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Press Release

New Hampshire “Strong Today, Falls Free Tomorrow”
NH Observance Falls Prevention Awareness Day
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Public Information Office
(603) 271-9391

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Publish Date:
September 23, 2014

Concord, NH –New Hampshire is joining other states and the national Falls Free™ Coalition Tuesday, in observance of Falls Prevention Awareness Day which is held on the first day of fall, September 23, 2014. This year’s theme, Strong Today, Falls Free Tomorrow, seeks to raise awareness about how to prevent fall-related injuries among older adults.

"It's important to raise awareness about this issue, as falls and injuries from falls are a serious health threat to our older adults and they are preventable," said New Hampshire Public Health Director Dr. José Montero. "As our population ages, it's important for all sectors involved in the health of our seniors to realize that they play a role in helping our seniors age better. This includes aging safely by encouraging healthy behaviors such as being active, eating a balanced diet and taking medications safely, all of which play a role in fall prevention."

Falls are the leading cause of both fatal and non-fatal injuries for New Hampshire residents age 65 and older. Approximately 105 people in New Hampshire die every year due to some sort of fall. Through the New Hampshire Falls Risk Reduction Task Force, the State and its partners have been implementing falls reduction initiatives for over a decade.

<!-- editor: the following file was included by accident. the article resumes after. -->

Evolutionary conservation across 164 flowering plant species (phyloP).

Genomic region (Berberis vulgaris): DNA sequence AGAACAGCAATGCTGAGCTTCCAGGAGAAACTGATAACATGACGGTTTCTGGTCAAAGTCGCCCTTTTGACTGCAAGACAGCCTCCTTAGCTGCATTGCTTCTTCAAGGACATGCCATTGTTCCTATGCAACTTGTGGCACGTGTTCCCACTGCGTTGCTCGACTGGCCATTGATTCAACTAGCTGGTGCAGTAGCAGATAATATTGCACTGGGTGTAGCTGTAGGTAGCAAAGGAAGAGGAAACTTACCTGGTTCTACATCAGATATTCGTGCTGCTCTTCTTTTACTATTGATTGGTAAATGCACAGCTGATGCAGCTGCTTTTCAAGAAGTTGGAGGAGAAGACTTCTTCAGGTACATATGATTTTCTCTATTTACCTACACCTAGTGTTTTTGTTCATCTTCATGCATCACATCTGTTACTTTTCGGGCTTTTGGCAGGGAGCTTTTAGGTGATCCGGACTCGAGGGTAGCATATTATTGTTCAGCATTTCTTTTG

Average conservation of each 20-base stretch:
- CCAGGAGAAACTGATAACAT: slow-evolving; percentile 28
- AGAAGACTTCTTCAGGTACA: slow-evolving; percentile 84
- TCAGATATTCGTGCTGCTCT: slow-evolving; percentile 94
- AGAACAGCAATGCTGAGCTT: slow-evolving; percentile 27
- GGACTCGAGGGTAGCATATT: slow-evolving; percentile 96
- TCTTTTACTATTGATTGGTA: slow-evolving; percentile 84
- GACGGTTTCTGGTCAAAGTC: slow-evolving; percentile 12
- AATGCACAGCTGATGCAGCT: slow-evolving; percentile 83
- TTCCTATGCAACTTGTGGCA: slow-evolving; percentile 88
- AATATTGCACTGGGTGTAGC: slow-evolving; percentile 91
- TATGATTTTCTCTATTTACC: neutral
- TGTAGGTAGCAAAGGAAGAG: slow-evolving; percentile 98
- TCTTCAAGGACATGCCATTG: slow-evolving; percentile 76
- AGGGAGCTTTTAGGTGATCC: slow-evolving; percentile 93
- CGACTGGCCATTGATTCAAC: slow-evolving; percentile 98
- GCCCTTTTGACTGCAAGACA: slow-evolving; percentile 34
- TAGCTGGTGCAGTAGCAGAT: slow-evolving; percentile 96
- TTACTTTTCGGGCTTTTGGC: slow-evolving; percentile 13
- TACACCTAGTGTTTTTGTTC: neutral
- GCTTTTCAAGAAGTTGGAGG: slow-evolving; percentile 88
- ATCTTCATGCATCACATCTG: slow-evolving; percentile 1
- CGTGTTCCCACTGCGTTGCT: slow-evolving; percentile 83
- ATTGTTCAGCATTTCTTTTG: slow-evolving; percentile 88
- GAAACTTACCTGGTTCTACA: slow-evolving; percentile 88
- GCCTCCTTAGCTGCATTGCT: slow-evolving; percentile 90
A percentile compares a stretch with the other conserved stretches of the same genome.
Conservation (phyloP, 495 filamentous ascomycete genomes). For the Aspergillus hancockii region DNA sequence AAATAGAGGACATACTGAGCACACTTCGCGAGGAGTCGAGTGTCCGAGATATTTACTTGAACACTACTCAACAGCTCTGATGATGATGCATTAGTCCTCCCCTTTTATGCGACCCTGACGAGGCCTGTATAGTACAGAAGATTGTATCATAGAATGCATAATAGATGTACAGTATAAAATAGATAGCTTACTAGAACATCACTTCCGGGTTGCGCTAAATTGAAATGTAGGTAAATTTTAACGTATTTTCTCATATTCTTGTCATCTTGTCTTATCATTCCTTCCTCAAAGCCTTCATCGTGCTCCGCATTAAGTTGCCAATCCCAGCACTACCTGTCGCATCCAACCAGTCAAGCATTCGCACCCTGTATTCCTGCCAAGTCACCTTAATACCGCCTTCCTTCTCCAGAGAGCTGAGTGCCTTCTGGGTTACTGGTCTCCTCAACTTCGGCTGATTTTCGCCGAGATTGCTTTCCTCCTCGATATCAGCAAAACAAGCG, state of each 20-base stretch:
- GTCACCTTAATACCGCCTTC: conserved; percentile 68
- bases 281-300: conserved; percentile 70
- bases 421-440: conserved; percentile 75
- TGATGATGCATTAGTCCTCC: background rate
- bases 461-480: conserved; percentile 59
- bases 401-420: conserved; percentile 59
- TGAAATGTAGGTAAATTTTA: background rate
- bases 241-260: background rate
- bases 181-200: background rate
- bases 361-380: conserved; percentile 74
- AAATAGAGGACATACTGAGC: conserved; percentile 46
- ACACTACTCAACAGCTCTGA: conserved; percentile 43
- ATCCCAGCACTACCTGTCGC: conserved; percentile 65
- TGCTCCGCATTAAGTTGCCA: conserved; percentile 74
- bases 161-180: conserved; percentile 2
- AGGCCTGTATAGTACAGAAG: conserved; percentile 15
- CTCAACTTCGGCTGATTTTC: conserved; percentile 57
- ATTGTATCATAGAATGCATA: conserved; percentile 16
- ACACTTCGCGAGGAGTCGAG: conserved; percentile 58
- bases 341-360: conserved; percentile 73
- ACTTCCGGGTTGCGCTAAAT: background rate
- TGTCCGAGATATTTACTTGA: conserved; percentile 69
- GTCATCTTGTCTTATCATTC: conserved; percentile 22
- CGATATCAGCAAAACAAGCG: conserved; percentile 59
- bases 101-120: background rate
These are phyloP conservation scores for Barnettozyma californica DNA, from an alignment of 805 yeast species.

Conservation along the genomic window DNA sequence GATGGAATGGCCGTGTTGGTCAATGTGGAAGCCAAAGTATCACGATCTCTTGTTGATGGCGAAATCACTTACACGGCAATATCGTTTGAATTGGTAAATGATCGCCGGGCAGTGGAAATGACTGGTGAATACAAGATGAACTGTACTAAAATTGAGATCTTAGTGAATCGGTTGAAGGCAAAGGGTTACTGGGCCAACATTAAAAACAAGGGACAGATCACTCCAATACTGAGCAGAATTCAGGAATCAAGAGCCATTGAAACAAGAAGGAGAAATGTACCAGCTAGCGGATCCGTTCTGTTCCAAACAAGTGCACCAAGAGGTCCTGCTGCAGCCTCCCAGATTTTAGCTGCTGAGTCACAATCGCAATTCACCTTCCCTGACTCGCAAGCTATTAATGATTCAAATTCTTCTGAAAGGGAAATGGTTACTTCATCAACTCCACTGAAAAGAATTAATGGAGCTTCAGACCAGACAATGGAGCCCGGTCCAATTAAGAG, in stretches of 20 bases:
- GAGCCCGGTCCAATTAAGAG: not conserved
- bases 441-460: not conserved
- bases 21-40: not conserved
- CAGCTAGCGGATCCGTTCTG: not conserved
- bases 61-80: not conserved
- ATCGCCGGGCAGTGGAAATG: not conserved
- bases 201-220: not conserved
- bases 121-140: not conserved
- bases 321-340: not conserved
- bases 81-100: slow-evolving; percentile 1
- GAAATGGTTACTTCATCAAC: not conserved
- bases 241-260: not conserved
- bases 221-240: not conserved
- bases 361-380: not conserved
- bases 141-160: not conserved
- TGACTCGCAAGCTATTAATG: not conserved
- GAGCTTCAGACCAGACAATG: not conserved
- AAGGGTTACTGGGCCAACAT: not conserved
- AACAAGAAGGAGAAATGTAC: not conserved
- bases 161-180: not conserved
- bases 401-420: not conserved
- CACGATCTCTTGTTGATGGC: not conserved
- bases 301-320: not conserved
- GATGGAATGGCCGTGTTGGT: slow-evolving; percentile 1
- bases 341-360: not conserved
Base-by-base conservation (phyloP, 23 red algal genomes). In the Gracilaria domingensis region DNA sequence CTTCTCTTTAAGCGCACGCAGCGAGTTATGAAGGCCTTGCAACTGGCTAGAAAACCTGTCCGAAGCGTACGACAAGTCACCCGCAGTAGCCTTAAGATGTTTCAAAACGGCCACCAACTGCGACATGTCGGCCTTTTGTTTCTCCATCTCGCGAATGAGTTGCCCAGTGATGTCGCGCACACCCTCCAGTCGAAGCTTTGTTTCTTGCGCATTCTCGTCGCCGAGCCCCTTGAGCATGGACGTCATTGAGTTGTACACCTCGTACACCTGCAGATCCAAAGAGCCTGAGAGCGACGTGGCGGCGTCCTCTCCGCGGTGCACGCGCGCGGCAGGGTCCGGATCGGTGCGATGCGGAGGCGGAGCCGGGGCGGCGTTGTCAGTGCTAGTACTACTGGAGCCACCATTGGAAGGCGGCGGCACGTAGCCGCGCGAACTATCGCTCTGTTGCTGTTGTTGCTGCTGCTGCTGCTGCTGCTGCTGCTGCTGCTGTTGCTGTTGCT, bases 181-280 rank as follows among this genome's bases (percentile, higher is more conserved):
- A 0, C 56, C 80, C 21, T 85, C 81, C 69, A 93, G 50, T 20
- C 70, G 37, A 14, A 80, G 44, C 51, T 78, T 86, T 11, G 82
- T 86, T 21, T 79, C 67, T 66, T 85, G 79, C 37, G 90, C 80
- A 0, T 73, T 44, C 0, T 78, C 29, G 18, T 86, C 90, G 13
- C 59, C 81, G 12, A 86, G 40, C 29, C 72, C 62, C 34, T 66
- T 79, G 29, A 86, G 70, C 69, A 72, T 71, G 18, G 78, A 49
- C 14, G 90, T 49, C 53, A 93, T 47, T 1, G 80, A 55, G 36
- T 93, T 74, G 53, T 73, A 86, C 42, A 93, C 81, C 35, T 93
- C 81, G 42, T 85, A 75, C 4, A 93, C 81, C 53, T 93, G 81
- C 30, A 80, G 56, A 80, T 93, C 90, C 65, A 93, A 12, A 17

New Hampshire's activities have grown from one centralized event during the first awareness day in 2008 to observances across the state this year. Some examples of community events include a film on falls and discussion panel, balance screens, community based classes in evidence based falls reduction programs such as Matter of Balance and Tai Ji Quan: Moving for Better Balance and more.

There are a number of things everyone can do to help prevent falls include:

  1. Increase your physical activity. Simple exercise, like walking or swimming at least 15 minutes a day can help build muscle strength and improve balance, which can prevent falls. Exercise programs such as Tai Chi that increase strength and improve balance are especially good.
  2. See your eye doctor once a year. Age-related eye diseases, such as cataracts, macular degeneration, and diabetic retinopathy, can increase the risk of falling. Early detection is key to minimizing the effects of these conditions.
  3. Review your medications. Talk to your doctor or pharmacist about the medicines you are taking and ask whether they may cause drowsiness or dizziness. Discuss things you can do to ensure you are taking your medicines safely.
  4. Remove environmental hazards. Look around the house for anything that could increase the risk of falls, including poor lighting, loose rugs, slippery floors, and unsteady furniture. Remove or modify these hazards.

For more information about the Falls Free™ Coalition or Falls Prevention Awareness Day visit http://www.ncoa.org/improve-health/center-for-healthy-aging/falls-prevention/. For more information about falls prevention and a list of events taking place visit: http://www.nhfalls.org or http://www.cdc.gov/HomeandRecreationalSafety/Falls/adultfalls.html. To learn about the Division of Public Health Services, Injury Prevention Program visit: http://www.dhhs.nh.gov/dphs/bchs/mch/injury.htm.

 
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New Hampshire Department of Health and Human Services
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